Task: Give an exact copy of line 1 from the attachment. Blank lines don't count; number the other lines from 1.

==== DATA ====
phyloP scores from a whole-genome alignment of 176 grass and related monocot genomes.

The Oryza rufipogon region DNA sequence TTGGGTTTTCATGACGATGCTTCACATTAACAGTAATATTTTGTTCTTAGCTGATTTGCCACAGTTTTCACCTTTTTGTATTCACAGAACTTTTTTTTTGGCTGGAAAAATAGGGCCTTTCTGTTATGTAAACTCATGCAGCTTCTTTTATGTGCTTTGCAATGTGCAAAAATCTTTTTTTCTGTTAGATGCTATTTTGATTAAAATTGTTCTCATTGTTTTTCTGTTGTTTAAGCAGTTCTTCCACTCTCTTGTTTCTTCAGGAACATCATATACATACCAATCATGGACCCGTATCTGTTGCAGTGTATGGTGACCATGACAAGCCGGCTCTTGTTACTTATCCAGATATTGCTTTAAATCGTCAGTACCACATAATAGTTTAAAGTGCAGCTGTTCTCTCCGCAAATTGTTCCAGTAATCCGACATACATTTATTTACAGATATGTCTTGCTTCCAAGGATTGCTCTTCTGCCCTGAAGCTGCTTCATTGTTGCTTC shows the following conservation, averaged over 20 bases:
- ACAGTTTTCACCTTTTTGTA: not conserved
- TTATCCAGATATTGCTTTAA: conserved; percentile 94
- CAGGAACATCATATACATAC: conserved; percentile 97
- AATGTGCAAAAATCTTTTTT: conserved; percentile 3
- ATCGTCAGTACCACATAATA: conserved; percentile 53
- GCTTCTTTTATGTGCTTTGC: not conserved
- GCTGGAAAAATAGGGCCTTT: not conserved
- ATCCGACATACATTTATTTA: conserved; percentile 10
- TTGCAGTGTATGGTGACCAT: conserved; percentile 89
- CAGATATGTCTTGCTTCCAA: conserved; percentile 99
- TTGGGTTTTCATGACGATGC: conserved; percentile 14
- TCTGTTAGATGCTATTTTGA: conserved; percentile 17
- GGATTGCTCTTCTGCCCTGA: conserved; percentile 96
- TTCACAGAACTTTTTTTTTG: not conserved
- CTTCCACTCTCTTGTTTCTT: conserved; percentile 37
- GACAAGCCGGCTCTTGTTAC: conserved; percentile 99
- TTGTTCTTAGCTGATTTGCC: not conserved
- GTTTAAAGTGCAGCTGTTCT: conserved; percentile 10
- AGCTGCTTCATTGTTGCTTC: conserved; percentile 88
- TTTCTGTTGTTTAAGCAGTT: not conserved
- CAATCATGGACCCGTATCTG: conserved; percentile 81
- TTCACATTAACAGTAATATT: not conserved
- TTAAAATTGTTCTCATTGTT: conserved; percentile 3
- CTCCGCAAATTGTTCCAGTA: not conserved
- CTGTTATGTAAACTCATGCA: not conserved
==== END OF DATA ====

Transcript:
phyloP scores from a whole-genome alignment of 176 grass and related monocot genomes.